Review of “Saving Face”

Wil (Michelle Krusiec)

This week at the 2005 Sundance Film Festival, audiences were witness to a small but critical step forward in American cinema: the U.S. premiere of Saving Face, the first American theatrical release featuring an Asian American lesbian couple.

It’s also a funny and touching romantic comedy dealing with universal themes that should provide broad appeal when it opens in theaters in May.

Out lesbian director Alice Wu‘s first feature film, Saving Face is about the relationship between 28-year-old closeted lesbian surgeon Wilhelmina “Wil” Pang (Michelle Krusiec) and her mother Ma (Joan Chen), a 48-year-old widow who only speaks Mandarin and socializes solely with other members of the Chinese American community in Flushing, New York.

Wil (Michelle Krusiec)

The movie explores the relationship between mother and daughter when Ma unexpectedly turns up on Wil’s Manhattan doorstep pregnant, just as Wil is falling in love with a ballerina, Vivian (Lynn Chen).

Vivan (Lynn Chen)

Vivian becomes frustrated with Wil’s unwillingness to be open about their relationship (asking “is this just an illicit affair?”), while Ma pressures Wil to find a boyfriend, even as she copes with her own ostracization from her community. Changing circumstances finally force Ma and Wil to choose between following their hearts and conforming to social pressure, with comic and poignant results.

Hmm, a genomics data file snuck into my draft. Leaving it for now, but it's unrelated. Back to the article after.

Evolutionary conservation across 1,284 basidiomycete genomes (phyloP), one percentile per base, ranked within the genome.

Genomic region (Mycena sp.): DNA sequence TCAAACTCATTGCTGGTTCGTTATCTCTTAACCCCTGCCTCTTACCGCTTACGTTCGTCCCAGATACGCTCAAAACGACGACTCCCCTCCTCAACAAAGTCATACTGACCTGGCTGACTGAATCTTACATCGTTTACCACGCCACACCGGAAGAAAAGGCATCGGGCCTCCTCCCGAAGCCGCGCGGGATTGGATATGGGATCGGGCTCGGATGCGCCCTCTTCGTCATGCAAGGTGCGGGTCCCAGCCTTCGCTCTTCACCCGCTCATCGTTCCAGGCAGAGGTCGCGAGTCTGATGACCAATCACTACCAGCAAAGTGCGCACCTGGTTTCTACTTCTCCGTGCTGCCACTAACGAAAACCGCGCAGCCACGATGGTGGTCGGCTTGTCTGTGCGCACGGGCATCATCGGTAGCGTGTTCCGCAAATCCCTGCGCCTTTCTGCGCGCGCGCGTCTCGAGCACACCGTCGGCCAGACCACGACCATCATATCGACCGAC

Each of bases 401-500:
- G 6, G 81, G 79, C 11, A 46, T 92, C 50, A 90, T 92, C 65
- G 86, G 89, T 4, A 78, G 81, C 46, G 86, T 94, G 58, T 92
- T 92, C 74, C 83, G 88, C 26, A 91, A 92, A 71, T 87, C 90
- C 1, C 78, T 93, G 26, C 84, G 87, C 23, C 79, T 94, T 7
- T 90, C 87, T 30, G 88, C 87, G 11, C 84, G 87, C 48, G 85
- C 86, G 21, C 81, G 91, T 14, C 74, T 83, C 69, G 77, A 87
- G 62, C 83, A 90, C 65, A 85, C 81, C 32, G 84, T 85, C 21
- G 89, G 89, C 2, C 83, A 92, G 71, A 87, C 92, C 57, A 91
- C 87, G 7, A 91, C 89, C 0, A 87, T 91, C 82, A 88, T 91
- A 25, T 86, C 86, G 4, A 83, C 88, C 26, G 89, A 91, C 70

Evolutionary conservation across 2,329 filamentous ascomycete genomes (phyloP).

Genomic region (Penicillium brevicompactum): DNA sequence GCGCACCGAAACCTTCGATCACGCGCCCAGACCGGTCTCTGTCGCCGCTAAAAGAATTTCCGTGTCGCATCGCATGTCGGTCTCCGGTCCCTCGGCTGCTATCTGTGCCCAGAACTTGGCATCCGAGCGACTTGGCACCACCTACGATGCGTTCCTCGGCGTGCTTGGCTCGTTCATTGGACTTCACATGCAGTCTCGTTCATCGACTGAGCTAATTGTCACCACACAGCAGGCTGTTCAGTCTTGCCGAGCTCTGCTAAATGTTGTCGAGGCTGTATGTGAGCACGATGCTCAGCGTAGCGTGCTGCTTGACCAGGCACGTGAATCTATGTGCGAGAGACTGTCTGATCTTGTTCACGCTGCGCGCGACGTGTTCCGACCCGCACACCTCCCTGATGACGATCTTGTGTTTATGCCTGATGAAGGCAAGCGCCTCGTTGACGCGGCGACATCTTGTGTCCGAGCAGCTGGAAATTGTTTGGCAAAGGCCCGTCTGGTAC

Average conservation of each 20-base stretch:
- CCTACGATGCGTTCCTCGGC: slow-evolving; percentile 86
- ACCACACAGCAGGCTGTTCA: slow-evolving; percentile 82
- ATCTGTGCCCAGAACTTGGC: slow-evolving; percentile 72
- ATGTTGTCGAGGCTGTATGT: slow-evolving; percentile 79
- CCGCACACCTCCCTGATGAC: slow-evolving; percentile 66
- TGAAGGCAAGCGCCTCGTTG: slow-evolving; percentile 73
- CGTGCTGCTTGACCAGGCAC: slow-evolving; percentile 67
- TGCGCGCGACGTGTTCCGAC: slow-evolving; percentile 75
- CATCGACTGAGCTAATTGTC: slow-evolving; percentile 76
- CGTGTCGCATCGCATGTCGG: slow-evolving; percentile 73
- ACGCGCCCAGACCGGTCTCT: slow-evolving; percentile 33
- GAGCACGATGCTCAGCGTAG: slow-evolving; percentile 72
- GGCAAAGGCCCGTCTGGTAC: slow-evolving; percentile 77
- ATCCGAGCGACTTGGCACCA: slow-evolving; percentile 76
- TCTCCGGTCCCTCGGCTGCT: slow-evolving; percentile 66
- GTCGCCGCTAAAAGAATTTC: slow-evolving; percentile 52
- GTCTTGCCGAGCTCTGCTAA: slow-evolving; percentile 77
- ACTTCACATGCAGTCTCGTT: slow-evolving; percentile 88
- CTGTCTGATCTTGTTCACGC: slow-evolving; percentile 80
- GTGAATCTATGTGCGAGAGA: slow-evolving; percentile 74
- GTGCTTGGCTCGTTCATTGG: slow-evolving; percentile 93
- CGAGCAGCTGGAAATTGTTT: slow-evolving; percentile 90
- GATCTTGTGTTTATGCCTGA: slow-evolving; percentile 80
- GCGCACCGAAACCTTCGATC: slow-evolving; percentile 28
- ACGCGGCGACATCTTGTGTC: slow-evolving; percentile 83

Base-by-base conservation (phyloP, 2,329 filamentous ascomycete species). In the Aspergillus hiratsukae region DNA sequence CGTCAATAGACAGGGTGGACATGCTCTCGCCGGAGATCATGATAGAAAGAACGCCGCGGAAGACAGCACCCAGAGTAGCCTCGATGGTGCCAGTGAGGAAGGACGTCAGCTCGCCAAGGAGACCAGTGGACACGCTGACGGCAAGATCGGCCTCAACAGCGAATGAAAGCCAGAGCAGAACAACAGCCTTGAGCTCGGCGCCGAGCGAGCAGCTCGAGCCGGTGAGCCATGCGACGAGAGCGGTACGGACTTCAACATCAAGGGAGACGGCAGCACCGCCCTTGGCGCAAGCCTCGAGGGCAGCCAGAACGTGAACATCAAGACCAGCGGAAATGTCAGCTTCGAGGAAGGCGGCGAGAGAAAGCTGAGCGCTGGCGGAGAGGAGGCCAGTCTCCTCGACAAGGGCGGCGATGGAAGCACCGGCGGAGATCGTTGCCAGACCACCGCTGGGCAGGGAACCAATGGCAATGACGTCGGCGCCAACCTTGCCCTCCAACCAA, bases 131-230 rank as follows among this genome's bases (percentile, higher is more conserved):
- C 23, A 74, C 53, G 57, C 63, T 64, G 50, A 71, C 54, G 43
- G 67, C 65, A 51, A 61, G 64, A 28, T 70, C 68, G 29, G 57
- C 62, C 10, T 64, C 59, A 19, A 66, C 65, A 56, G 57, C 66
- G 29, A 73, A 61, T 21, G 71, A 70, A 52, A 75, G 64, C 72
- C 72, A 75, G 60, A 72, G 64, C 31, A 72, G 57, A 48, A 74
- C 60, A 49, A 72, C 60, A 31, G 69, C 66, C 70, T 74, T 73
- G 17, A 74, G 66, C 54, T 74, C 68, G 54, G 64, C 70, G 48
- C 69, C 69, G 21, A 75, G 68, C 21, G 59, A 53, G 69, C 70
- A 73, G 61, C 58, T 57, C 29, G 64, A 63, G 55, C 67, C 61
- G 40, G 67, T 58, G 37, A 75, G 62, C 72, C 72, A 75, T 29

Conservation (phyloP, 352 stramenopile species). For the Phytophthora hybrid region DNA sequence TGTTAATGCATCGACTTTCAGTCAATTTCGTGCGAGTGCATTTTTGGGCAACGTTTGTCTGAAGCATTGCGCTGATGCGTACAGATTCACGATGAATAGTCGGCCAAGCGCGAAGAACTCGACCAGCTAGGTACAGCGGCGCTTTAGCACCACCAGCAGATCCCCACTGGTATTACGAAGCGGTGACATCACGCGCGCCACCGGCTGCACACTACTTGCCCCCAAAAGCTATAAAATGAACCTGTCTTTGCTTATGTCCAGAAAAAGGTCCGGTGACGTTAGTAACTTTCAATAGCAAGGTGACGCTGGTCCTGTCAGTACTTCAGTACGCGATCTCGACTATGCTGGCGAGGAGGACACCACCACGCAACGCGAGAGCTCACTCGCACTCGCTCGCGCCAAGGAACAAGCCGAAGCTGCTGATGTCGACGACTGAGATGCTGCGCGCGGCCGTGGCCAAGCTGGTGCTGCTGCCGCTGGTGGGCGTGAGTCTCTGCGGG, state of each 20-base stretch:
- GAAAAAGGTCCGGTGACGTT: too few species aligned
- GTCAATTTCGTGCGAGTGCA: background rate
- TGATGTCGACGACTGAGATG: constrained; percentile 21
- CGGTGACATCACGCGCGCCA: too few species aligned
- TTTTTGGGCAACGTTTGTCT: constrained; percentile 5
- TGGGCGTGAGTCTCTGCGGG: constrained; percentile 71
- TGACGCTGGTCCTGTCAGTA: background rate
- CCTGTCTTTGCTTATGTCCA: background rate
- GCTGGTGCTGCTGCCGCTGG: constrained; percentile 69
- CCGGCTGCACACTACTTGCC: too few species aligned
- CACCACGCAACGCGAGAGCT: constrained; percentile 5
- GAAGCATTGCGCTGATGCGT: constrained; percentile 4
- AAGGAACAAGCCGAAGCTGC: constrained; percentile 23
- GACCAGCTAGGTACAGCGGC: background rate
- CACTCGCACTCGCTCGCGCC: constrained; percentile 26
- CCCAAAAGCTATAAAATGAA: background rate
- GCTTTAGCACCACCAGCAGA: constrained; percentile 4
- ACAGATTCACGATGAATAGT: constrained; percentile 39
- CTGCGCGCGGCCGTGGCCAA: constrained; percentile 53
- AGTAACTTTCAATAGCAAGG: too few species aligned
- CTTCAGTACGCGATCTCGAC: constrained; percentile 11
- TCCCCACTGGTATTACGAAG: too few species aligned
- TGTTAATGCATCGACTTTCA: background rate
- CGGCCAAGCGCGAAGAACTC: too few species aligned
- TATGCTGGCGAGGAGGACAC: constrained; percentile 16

The film’s overarching theme is the cost and benefit of personal freedom, and Wu effectively (and fairly subtly) intertwines Wil and Ma’s storylines in order to highlight their similarities.

Wu also succeeds in using Wil’s relationship with Vivian as an illustration of Wil’s larger struggle, while at the same time making the relationship raw and real enough that it avoids being reduced to only a metaphor.

Wil and Vivian’s relationship is also refreshingly stereotype-free, and beautifully and realistically portrayed by Krusiec and Chen, who have good chemistry. Although lesbian viewers are likely to wish there was a little more time devoted to its development, this is easily one of the better lesbian relationships we’ve seen on the big screen in years.

Saving Face has its flaws, most notably a slightly over-the-top, unrealistically happy ending that I won’t spoil by elaborating on. I’m all for happy endings — especially in lesbian films, where they are often few and far between — but there were just a few scenes at the end of Saving Face that strained credibility to the point that you were pulled out of the movie, thinking “that would never happen.”